Extending news interviews: how John Curtin influenced Australian political journalism, 1941-1945

Coatney, Caryn (2013) Extending news interviews: how John Curtin influenced Australian political journalism, 1941-1945. In: Journalism Education Association of Australia Conference (JEAA 2013): Redrawing the Boundaries: Journalism Research, Education and Professional Culture in Times of Change, 2-4 Dec 2013, Sunshine Coast, Australia.

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Abstract

As a former journalist, Australian Prime Minister John Curtin developed relatively new media techniques to persuade reporters to support his war leadership and articulate his rhetoric of crisis, masking the tensions within his governance. Yet there are gaps in the historical understanding of his news management techniques in World War II and their influence on prime ministerial-media relations and political journalism of the era. This paper contributes to a deeper understanding of the relationships of influence and consensus between Curtin and the news media, based on concepts of the governmental function of news in an administered society, developed by Ericson, Baranek and Chan, as well as Foucault's model of power. With the use of rarely researched confidential communications providing fresh insights into Curtin's news relations, this paper argues that press and broadcast journalists cooperated with him to visualise national deviance, in the form of Axis foes, and accentuate his language of the enemy to elicit public support for his governance. Through a dramaturgy approach, this study shows that Curtin stage-managed and expanded the prime minister's news interviews to appear as spontaneous, open-ended and inclusive; however, he relied on theatrical gesturing, camera techniques and rehearsed rhetoric to generate favourable news coverage about his leadership of Australia's military role in the Pacific war from 1941 until his death in 1945. Although he benefited from censorship, he used his professional journalism background and the nation's first full-time prime ministerial press secretary to share information leaks selectively with journalists. The political correspondents volunteered to withhold information and cooperated to portray him as a forceful, egalitarian leader, disguising the friction among the Allies. This study of Curtin's news management techniques and interactions with reporters indicates the democratic possibilities for journalism students of using expanded communication spaces for more critical inquiry to generate greater political responsiveness and accountability to public audiences.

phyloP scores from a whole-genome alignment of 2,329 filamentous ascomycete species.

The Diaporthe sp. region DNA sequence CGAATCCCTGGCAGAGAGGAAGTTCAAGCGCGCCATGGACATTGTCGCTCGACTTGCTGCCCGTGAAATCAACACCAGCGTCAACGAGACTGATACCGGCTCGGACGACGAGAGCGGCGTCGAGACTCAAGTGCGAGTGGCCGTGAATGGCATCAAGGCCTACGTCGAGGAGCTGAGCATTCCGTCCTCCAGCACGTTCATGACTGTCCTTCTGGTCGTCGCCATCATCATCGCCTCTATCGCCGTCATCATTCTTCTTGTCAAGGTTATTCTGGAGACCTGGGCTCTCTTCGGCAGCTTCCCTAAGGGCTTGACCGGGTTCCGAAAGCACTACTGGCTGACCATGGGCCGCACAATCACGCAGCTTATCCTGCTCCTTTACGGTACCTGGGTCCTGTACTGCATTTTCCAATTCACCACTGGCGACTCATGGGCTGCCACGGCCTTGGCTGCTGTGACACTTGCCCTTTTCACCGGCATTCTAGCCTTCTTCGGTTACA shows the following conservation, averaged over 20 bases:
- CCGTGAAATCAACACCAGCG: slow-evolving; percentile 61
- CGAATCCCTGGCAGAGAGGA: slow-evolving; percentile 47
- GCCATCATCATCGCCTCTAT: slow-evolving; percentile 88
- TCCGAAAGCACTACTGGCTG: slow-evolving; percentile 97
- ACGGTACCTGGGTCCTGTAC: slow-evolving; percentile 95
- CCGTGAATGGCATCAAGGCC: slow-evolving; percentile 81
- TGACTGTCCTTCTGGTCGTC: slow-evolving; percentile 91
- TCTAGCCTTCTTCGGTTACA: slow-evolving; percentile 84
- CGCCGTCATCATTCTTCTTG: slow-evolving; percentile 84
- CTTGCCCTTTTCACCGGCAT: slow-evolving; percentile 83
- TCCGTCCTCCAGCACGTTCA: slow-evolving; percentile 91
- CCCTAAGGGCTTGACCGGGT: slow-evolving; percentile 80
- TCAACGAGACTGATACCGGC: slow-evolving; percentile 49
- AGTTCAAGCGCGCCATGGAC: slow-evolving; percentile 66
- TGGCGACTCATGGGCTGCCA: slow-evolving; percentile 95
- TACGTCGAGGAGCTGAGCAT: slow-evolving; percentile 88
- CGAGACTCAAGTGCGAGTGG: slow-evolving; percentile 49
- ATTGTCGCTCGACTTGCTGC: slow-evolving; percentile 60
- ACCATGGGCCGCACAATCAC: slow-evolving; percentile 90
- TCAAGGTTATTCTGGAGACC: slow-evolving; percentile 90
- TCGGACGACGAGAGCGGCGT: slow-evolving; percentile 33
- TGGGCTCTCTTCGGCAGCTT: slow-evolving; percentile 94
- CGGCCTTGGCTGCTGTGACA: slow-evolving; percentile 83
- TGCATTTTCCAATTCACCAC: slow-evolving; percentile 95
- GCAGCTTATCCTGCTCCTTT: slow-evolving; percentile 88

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Item Type: Conference or Workshop Item (Commonwealth Reporting Category E) (Paper)
Refereed: Yes
Item Status: Live Archive
Additional Information: © The Journalism Education Association of Australia (JEAA) 2013. You may view the contents of this website and save an electronic copy, download, or print all or part of this website for your own information, research or study. All other use requires permission. Permission, if given, will be subject to conditions that will include a requirement that the copyright owner's name, JEAA, be acknowledged when the material is reproduced or quoted, either in whole or in part.
Faculty / Department / School: Current - Faculty of Business, Education, Law and Arts - School of Arts and Communication
Date Deposited: 12 Dec 2013 23:54
Last Modified: 04 Feb 2015 06:41
Uncontrolled Keywords: John Curtin; World War II; wartime journalism; political journalism; political communication; government-media relations
Fields of Research : 19 Studies in Creative Arts and Writing > 1903 Journalism and Professional Writing > 190301 Journalism Studies
16 Studies in Human Society > 1605 Policy and Administration > 160503 Communications and Media Policy
21 History and Archaeology > 2103 Historical Studies > 210303 Australian History (excl. Aboriginal and Torres Strait Islander History)
Socio-Economic Objective: C Society > 94 Law, Politics and Community Services > 9402 Government and Politics > 940299 Government and Politics not elsewhere classified
URI: http://eprints.usq.edu.au/id/eprint/24367

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